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 CNS Story:

WYD-PREPARE Sep-23-2010 (600 words) With photos. xxxi

Organizers hope World Youth Day helps youths experience joy of faith


Father Javier Igea and Mauricio Lapastora, both officials for the Organizing Committee for World Youth Day 2011, answer questions during a meeting with American Catholic leaders in Madrid, Spain. More than 2 million Catholic youths are expected to attend World Youth Day next August in Spain. (CNS/Russell F. Evans)

By Russell F. Evans
Catholic News Service

MADRID (CNS) -- On a clear, sunny morning in late summer, Father Javier Igea met with a group of U.S. Catholics in the Plaza San Juan de la Cruz. He smiled, shook their hands and greeted them, one by one, in unexpectedly good English.

Behind them hung large, colorful signs that read, "Arraigados y edificados en Cristo, firmes en la fe." These are the words of St. Paul, "Planted and built up in Christ, firm in the faith," the theme of World Youth Day 2011.

Father Igea is a member of the Organizing Committee for the Aug. 16-21 World Youth Day. He said he sees the event as a chance for young people to experience the joy that comes from Catholic faith.

"I think that (the young people) will discover the church in their expression of love, the church that is not different from Christ," he said. "Being a Christian is not boring, it's fun."

The U.S. Catholics hoped to gather information and experience in Madrid and at Spain's many holy sites so they can excite and prepare the young people of their dioceses for World Youth Day.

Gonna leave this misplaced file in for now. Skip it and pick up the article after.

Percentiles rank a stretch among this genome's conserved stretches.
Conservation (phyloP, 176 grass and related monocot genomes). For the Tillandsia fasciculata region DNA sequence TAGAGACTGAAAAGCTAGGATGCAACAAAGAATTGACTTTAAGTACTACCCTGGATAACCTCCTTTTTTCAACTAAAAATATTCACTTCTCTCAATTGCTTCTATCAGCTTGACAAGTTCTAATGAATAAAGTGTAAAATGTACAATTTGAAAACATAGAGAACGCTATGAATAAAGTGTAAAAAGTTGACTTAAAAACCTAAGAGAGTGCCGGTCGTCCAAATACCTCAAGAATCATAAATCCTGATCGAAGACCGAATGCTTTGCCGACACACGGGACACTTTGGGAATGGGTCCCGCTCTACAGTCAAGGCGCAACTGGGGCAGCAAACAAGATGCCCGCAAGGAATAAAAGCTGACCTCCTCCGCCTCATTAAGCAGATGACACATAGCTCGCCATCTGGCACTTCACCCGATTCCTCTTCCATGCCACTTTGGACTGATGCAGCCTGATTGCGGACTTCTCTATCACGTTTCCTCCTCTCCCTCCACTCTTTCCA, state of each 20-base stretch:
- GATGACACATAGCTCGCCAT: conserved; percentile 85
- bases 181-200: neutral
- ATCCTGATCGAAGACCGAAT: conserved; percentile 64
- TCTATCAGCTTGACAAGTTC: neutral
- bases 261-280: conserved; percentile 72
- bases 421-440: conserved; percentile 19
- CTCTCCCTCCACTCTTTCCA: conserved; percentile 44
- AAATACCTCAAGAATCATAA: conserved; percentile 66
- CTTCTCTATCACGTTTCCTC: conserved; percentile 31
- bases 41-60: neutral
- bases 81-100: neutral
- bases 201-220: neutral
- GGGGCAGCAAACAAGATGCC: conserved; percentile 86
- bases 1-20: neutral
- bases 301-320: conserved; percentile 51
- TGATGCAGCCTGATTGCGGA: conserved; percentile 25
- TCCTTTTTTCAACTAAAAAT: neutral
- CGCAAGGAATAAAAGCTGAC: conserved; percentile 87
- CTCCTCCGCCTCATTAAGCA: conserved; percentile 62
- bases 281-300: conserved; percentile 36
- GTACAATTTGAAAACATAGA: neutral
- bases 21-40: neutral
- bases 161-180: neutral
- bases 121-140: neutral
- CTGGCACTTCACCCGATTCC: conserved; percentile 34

Among the group was Eva Fleck, a mother of three from Troy, Mich. The visit was her first to Madrid's grand plazas and ornate Catholic churches.

"When my boys come to World Youth Day they will see hundreds of thousands of people, and the people will be singing and praying in their own languages," she said, adding that she loved the cleanness of Madrid and its layout.

World Youth Day, begun in 1985 by Pope John Paul II, gives young people the chance to connect with Catholicism in a social and very personal way. On Sept. 3 Pope Benedict XVI released his message for the 2011 event and spoke about "a personal relationship with Jesus Christ."

Fleck said she hopes that her sons will experience the joy that comes from such a personal relationship.

"I really believe that something will awaken in every single person that's going to be there," she said. "I want (my boys) to experience that awe. I want them to be awakened. I want them to know this is real."

Pope Benedict, whose first World Youth Day as pope was in 2005 in Cologne, Germany, will be one of WYD 2011's greatest draws. He'll be received Aug. 18 in Madrid's massive Cibeles Square and celebrate Mass Aug. 21.

Dioceses all over the world are preparing to send young people to Madrid by fundraising, making travel arrangements, and contacting dioceses in Spain regarding Days in the Dioceses, which provide an opportunity for visitors to spend time in non-Madrid dioceses for several days before Aug. 16.

Father Igea, who heads the Days in the Dioceses program, said he hoped Catholics from other countries would experience a pilgrimage during that time.

"So they come and they do 20-30 kilometers, maybe 15 or 20 miles. Being pilgrims, we hope that they meet other youngsters in Spain and that true bonds of friendship and faith come out," he said.

Of Spain's 69 dioceses, 60 will participate.

Fleck said she hopes that the spirit of this event will continue into the future.

"You continue to live what you have learned during the preparation, what you have experienced, how you were touched," she said. "So then you take it, and you live it, and you become an example for others and you inspire others."

She said she tells her boys, "The way you're going to live your life is where you create memories that not only enrich your life, but the lives of others."

END


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